(#DIW Podcast) #Education, Loan Forgiveness, and #Disability (Or why we need S.2800 the Stop Taxing Death and Disability Act)

This is a Day in Washington #Disability #Policy Podcast.

Audio File: (forthcoming)

PriceofEducationStudentDebt

Price of Education = Student Debt Image: Student with Ball and Chain labelled Debt

Hello and welcome to Day in Washington, your disability policy podcast. I’m your host Day Al-Mohamed working to make sure you stay informed.  Today, I want to talk about the President’s Student Aid Bill of Rights, and Senate Bill 2800, the Stop Taxing Death and Disability Act.

One of the areas where there has been significant policy attention in the last couple of years has been the cost of higher education and the crushing amount of debt that students are graduating with.

So last year, the President signed a memorandum to make it a little bit easier young people to pay off their educational loans and promoted a Student Aid Bill of Rights. (You can find out more about it in the links).

One of the key parts of that was that student loan borrowers who are totally and permanently disabled (i.e. receiving disability payments from Social Security) are eligible to have their student loans completely discharged.

If you think about it, basically, it is kind of stupid to have money coming from the government, via Social Security insurance payment, just be used to pay off another part of government, Educational loans, especially to the detriment of people with disabilities. (And as many people know, living off of Social Security insurance payments is difficult at best.)

So since December of last year the Department of Education and the Social Security Administration have been trying to match up their databases. ED sent the records of more than excess of 42 million borrowers to SSA. So far about 387,000 people have been tagged as being eligible for this program.

DebtErasedPencil

Image: The word debt being erased by a pencil

The first notices were sent out on April 18.

This is all a fine idea. In fact, it makes a lot of sense, but there is one big, bad “gotcha” that needs to be addressed.

Because you’re basically getting a monetary “windfall,” the cancellation of a loan is considered as income by the Internal Revenue service. That means thousands of dollars you owe in taxes…all at once. You’ve basically swapped out one bill for another.

If you can’t afford to pay off your educational loans because of a disability, you certainly can’t afford to pay off the thousands of dollars in taxes off of those loans if they are cancelled.

Thus was born the Stop Taxing Death and Disability Act (S.2800) from Senators Coons (D-Del.), King (I-Maine), and Portman (R-Ohio). The legislation:

  • Exempts from income tax federal and private student loans that are discharged due to the death of a child or total and permanent disability.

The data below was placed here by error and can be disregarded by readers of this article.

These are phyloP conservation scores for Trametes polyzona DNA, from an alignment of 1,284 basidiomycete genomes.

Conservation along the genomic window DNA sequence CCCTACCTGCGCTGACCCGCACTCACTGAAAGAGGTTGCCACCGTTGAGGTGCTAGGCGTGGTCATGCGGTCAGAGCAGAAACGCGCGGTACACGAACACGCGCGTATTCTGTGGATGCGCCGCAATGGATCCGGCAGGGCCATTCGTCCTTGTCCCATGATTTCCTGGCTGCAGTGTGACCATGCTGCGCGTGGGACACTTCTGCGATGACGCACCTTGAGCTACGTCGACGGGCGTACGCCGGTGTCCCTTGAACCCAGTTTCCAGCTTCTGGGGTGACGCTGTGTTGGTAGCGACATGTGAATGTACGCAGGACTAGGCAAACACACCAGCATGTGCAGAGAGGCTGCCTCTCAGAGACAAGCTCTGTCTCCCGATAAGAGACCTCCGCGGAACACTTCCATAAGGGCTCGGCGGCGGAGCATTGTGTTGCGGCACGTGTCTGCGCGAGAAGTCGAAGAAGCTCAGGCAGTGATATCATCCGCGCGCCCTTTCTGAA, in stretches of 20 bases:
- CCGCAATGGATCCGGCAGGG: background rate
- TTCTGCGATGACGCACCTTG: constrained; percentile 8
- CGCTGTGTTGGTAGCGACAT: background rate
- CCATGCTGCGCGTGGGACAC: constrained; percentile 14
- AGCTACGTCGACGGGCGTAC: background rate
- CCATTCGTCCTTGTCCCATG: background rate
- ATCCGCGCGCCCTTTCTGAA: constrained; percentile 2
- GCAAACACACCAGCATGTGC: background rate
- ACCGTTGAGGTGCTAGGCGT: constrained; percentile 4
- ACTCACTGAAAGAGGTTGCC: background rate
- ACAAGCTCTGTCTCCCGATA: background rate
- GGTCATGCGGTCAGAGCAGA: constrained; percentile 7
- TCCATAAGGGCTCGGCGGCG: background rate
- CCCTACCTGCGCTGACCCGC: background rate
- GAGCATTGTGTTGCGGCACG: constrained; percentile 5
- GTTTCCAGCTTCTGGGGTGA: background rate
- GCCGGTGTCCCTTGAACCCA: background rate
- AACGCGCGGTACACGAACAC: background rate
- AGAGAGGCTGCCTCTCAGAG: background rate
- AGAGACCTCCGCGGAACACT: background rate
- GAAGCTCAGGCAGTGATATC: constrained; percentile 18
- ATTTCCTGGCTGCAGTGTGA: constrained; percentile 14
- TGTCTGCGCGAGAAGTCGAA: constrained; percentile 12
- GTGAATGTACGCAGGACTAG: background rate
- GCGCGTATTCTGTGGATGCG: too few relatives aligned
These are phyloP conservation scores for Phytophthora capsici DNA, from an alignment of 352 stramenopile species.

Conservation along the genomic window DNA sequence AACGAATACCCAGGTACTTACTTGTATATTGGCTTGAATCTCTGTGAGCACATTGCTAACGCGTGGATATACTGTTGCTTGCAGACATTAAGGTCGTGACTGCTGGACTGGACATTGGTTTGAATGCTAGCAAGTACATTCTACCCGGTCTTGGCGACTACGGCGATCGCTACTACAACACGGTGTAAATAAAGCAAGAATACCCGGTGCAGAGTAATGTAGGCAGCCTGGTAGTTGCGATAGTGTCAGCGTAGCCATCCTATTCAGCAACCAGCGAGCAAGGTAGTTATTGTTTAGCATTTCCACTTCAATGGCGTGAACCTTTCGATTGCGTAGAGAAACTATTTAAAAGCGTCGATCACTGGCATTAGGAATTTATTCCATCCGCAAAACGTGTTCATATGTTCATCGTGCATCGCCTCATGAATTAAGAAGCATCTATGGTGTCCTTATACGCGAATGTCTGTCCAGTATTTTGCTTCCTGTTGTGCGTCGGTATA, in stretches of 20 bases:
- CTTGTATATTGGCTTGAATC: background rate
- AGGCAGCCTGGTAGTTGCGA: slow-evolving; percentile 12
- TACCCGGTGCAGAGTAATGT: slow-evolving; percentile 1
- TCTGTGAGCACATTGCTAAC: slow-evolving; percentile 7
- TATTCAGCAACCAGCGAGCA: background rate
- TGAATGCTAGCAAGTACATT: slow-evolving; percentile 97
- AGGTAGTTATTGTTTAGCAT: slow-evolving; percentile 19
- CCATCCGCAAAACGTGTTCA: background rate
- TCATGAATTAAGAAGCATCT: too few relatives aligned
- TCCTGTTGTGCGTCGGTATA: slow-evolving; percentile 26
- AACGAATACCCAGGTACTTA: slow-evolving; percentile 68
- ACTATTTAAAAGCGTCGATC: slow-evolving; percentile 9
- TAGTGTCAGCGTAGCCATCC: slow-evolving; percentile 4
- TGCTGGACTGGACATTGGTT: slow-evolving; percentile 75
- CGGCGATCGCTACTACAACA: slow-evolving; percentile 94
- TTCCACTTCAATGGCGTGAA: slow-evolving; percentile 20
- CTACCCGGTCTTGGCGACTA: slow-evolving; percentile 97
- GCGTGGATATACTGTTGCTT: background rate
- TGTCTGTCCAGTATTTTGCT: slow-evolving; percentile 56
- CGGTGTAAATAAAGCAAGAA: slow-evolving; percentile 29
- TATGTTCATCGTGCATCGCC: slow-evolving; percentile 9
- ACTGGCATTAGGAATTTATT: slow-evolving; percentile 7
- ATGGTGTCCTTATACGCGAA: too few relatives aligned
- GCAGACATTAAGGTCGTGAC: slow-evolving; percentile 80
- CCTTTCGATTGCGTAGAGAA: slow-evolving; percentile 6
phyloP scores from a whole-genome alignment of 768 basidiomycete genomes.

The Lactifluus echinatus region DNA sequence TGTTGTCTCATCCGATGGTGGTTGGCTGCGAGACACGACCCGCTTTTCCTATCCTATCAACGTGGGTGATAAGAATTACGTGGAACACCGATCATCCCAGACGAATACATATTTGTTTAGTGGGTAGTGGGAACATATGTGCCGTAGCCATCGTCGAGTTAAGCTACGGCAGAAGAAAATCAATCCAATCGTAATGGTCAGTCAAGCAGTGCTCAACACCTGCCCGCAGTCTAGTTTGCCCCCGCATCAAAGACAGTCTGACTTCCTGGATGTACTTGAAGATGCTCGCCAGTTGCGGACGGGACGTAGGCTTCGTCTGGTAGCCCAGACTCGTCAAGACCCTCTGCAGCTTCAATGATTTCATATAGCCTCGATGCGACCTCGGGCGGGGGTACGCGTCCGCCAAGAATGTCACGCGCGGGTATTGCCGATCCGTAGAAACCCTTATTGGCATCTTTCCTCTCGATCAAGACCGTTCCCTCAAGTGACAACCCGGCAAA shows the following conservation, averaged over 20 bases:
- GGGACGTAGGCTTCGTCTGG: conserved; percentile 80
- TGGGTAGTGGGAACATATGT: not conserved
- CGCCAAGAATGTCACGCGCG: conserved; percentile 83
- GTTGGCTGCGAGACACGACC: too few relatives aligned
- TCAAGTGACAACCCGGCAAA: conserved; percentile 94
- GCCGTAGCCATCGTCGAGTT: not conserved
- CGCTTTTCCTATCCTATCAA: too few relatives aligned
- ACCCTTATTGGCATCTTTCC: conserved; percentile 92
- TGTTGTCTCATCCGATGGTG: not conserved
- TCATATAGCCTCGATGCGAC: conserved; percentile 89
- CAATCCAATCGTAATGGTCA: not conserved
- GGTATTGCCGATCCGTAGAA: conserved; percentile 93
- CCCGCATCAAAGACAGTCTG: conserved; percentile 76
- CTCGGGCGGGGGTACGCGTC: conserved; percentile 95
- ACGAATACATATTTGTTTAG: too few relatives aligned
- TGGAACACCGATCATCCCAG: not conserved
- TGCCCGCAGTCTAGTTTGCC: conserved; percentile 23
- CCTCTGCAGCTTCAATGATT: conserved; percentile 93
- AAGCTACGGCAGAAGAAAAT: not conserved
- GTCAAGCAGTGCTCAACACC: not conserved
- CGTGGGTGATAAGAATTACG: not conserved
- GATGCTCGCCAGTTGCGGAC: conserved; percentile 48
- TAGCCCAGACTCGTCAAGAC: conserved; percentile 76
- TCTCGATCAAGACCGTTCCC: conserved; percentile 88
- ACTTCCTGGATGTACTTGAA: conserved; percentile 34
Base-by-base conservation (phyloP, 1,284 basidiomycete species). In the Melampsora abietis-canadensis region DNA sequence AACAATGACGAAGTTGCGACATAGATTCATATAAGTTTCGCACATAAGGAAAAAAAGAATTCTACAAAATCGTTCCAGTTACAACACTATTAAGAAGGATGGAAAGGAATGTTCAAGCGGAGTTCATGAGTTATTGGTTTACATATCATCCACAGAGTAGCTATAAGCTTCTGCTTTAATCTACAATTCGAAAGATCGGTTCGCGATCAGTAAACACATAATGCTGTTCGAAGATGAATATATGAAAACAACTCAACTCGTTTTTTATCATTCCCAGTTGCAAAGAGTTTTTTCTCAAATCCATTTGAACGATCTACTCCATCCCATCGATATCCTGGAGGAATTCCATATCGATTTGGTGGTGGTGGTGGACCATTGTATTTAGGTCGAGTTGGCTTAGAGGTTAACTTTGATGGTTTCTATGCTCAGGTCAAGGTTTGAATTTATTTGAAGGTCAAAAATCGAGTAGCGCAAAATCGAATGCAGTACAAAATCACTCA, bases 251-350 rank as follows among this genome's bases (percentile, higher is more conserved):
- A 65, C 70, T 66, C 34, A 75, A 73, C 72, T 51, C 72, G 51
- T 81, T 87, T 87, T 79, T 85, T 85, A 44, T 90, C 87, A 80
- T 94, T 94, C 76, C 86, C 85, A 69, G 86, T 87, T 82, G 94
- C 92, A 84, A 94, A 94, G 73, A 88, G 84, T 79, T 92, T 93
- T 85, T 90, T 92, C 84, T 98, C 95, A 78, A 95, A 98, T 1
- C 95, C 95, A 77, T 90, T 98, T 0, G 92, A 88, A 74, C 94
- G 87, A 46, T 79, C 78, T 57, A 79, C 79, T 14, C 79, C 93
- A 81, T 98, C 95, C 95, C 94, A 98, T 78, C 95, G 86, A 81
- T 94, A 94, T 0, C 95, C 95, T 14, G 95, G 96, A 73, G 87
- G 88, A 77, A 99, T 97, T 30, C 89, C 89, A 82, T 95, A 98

• Allows a parent whose child develops a total and permanent disability to qualify for student loan discharge.

Section 108(f) of the Internal Revenue Code Congress already exempts certain cancelled student loans from income taxes so this is just adding a couple of additional categories.

Note, that the legislation isn’t just about disability, but Death and Disability. Part of that is from the story of Donald and Nora Brennen, a couple from Maine. Their son Keegan graduated cum laude from the New Hampshire Institute of Art and like most young people, he had taken out several loans to pay for school. Sadly, 6 months after graduating, Keegan died. The Department of Education forgave his loans. And then the IRS called the Brennens. They now owed more than $30,000 in federal and state taxes.

That’s the reason the Department of Education can’t just “cancel” the debt. Because of the potential taxes that would then make people with disabilities liable to the IRS. If S.2800, the Stop Taxing Death and Disability Act passes, then they could discharge the loans immediately. Boom. Gone.

Sounds like a good idea to me.

As always, I encourage you to read more and come to your own opinion.  Links are available in the comments. This is Day Al-Mohamed, hoping you continue to be well, and be informed.

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Day in Washington is a product of the Lead On Network. Comments and opinions expressed in this podcast should in no way be considered representative of opinions, statements or policies of any organizations, affiliations, or employers connected with the host. Audio production provided by Chris Wright of Wright Media.  Music is “If by Force” courtesy of the Podsafe Music Network and Twenty Twelve Records.

 

Resources

Loan Forgiveness for Permanent Disability (via Department of Education) – https://studentaid.ed.gov/sa/repay-loans/forgiveness-cancellation/disability-discharge or https://disabilitydischarge.com

White House Fact Sheet on Student Aid Bill of Rights: https://www.whitehouse.gov/the-press-office/2015/03/10/fact-sheet-student-aid-bill-rights-taking-action-ensure-strong-consumer-

Total and Permanent Disability Discharge for Federal Student Loan Borrowers –  https://www.aucd.org/docs/Total%20and%20Permanent%20Disability%20Discharge%20for%20Student%20Loan%20Borrowers.pdf

From the Congressional Record: Statements on Introduced Bills and Joint Resolutions – https://www.congress.gov/crec/2016/04/14/modified/CREC-2016-04-14-pt1-PgS2100.htm